On 31 August at 15:00 Liina Joller-Vahter will defend his doctoral thesis „The government as an enabler and accelerator of diffusion of radical innovations“.
Professor Urmas Varblane, University of Tartu
Jari Romanainen, Technopolis Group (Finland)
Senior Research Fellow Veiko Lember, Tallinn University of Technology (Estonia)
“How to support innovations that could help to solve the societal grand challenges?” – this question has been actively on the innovation management scholars’ agenda for the past decade. For long, the support for innovation has mainly been provided in the form of fiscal incentives and it has focused on the research and development phase. During the last decade the demand side measures supplemented the toolbox, and the focus has broadened to also cover the commercialisation and scaling up of the innovations. But could the government take an even more proactive role?
The thesis in holds three case studies that showcase how the Estonian government has taken a role that extend the traditional innovation policy approaches. The first case shows the motivations, setup and outcomes of the Estonian electromobility pilot programme ELMO. An innovation that spans across sectors and challenges well-established consumption patterns requires innovativeness also in the innovation governance. A small and agile country can become a living lab for experimenting with such solutions.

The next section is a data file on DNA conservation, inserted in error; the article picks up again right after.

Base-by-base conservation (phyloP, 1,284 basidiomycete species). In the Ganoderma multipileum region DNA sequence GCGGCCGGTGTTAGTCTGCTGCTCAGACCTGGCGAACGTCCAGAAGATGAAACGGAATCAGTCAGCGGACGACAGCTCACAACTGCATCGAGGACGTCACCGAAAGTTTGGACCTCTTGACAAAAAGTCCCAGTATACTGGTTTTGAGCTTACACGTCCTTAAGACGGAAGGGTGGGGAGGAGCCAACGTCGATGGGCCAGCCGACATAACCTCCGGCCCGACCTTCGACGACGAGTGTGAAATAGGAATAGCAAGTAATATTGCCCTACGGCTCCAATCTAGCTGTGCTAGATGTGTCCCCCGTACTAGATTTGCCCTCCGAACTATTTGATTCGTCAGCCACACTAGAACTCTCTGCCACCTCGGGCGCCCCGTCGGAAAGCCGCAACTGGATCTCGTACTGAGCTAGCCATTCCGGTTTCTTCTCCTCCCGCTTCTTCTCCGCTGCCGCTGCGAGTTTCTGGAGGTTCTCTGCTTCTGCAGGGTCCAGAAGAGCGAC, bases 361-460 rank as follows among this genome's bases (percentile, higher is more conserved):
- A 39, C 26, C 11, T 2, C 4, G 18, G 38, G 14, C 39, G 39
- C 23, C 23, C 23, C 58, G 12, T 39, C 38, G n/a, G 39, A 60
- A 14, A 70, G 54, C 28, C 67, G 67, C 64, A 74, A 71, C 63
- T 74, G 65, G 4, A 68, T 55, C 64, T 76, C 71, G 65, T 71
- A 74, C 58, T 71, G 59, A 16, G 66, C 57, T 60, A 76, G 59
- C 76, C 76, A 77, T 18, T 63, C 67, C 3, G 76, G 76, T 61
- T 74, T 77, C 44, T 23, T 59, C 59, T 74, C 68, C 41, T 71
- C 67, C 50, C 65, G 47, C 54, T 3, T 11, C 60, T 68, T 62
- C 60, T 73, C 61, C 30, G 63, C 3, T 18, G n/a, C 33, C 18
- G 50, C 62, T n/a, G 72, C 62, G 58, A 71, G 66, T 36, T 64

The second case takes a closer look at the pilot project of the electric cars short-term rental service’s first users. Unlike the survey-based studies about the intention to buy an electric car, there is more variety in the short-term rental service users, especially among those who have made 1-2 trials. The profile of repeat users is more similar to those of the potential electric cars’ buyers. Hence, in addition to piloting the car-as-a-service business model, the pilot project serves also as the risk-free test and demonstration platform for potential buyers.
The third case focuses on the international vaccination certificate, but similarly the focus lies on the government’s role in enabling and accelerating its diffusion. The current WHO-governed yellow booklet is in place already since 1962. But its digitalisation is technically much easier than achieving its global acceptance. The adoption requires international collaboration at various levels, and the key success factor is the ability to create and uphold trust among the stakeholders. As all innovations require trust for their diffusion, the government’s role as a trust credit provider can be crucial. Additionally, all these cases provide insights for innovating the innovation governance itself.
The defence will be held in Narva Rd 18–1018
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